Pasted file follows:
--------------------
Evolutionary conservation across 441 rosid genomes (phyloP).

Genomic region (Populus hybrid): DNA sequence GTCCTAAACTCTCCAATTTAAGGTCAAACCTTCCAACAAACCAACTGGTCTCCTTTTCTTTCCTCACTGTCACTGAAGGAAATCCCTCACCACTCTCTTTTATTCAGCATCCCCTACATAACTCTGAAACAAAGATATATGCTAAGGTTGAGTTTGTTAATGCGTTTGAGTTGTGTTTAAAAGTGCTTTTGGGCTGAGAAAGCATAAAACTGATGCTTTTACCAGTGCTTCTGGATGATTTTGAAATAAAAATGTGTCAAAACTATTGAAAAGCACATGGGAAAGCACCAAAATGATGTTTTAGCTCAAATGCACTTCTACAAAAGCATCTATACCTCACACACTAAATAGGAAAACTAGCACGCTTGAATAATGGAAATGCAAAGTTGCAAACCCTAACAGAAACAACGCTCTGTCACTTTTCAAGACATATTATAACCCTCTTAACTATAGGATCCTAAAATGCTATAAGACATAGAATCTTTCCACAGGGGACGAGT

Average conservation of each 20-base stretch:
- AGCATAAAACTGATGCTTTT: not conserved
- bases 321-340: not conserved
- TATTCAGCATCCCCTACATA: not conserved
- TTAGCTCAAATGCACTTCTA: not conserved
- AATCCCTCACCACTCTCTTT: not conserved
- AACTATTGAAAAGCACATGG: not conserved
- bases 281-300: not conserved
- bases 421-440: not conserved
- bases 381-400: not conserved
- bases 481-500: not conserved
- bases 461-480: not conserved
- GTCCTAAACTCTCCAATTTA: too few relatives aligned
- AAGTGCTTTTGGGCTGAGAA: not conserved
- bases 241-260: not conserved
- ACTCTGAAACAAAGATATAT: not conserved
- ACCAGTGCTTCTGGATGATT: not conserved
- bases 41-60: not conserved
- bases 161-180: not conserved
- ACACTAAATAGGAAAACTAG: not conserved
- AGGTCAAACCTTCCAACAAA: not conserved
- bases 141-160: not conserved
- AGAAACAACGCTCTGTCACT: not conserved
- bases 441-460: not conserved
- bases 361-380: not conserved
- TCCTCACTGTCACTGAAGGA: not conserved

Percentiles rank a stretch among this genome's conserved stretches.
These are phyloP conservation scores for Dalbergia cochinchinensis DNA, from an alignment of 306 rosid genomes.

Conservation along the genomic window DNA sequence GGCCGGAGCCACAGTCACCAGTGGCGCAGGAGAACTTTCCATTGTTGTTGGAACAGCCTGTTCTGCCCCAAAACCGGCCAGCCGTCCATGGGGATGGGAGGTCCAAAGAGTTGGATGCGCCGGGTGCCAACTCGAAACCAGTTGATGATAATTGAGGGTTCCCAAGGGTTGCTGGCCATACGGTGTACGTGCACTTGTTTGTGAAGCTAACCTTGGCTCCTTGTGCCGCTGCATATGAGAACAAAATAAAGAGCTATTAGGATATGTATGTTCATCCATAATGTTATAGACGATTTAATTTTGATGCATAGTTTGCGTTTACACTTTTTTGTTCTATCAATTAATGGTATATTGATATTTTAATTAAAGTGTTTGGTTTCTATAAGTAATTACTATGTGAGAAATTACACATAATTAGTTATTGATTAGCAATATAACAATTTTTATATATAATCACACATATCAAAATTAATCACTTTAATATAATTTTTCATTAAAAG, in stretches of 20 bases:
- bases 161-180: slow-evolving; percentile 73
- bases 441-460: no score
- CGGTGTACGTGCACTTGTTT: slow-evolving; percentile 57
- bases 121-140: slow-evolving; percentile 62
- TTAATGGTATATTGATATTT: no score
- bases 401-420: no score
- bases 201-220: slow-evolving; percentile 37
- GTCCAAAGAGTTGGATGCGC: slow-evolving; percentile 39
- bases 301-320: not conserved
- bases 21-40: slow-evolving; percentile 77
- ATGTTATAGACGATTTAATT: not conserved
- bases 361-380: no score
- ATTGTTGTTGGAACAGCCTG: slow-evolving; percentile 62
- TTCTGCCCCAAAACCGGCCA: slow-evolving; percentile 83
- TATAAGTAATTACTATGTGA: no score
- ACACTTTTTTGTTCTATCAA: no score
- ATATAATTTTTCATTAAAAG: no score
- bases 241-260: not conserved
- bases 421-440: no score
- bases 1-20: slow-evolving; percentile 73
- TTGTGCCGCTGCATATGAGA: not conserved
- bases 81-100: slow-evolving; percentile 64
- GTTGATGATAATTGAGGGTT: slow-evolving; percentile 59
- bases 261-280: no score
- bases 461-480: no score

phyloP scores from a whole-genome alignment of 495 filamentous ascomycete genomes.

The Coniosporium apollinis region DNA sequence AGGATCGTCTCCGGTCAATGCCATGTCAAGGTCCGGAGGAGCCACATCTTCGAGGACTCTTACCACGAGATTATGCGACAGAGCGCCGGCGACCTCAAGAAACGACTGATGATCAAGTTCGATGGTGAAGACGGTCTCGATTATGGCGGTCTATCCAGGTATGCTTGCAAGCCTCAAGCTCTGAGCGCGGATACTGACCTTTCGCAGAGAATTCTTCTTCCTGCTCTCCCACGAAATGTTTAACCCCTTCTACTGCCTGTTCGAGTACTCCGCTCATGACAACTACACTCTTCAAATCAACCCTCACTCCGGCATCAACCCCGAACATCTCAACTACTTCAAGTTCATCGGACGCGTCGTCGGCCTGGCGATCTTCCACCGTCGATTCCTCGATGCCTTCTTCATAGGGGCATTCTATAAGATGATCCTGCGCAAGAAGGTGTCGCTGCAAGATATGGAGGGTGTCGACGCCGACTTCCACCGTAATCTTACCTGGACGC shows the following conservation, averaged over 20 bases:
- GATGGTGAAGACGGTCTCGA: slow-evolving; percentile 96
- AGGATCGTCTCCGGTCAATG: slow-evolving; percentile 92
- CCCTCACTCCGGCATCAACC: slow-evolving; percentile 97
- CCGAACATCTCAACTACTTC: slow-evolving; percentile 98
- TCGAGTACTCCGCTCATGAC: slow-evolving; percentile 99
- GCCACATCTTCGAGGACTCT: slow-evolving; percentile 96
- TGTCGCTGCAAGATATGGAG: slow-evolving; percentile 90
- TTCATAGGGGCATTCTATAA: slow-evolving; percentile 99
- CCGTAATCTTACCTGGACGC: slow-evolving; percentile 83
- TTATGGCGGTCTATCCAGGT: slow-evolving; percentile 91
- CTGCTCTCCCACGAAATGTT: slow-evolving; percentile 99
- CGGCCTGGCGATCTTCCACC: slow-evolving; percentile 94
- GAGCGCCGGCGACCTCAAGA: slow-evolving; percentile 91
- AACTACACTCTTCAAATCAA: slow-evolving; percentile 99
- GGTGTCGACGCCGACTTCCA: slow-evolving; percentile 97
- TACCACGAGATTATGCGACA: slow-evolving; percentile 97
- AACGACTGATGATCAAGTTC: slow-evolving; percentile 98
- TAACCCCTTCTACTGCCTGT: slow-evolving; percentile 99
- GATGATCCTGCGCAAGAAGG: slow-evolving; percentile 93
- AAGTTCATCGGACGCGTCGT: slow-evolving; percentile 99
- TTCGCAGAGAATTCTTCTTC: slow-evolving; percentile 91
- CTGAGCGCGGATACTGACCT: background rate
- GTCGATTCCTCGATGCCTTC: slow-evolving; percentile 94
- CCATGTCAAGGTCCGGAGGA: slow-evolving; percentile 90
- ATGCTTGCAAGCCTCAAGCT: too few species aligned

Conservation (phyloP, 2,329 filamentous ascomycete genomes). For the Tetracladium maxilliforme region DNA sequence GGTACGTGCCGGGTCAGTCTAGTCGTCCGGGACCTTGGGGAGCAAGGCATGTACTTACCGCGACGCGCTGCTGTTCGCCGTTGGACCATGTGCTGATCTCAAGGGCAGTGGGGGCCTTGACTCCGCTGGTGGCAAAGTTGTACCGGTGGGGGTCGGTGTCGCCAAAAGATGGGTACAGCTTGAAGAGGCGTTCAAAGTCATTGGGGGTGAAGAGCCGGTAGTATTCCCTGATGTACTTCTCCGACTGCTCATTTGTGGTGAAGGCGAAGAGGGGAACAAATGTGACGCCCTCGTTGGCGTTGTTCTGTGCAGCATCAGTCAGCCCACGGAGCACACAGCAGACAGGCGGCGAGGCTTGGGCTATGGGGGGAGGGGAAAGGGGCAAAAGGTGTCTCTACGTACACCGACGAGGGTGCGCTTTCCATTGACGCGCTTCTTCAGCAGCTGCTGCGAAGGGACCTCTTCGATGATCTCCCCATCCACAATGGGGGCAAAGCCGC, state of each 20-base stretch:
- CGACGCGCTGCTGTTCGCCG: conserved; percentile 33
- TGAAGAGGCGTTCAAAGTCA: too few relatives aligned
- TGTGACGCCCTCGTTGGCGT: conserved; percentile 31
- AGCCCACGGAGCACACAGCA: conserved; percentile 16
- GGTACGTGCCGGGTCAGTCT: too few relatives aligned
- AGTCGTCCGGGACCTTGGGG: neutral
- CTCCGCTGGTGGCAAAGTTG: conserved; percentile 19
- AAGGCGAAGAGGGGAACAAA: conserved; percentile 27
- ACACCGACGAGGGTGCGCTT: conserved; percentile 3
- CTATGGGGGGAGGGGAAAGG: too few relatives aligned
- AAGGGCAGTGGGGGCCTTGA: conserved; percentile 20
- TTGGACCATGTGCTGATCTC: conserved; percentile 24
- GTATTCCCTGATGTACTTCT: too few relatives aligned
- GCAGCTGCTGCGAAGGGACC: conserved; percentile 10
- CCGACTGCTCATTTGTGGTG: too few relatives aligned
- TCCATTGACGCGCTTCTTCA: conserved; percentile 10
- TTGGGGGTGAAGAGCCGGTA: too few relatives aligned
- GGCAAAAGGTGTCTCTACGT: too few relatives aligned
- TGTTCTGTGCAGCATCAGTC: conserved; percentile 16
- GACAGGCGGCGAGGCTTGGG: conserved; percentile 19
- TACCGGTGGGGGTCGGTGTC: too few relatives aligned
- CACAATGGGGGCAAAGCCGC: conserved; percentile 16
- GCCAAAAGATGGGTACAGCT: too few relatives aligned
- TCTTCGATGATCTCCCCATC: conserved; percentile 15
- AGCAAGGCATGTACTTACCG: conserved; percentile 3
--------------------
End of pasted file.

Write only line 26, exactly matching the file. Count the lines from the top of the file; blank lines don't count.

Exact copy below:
- bases 441-460: not conserved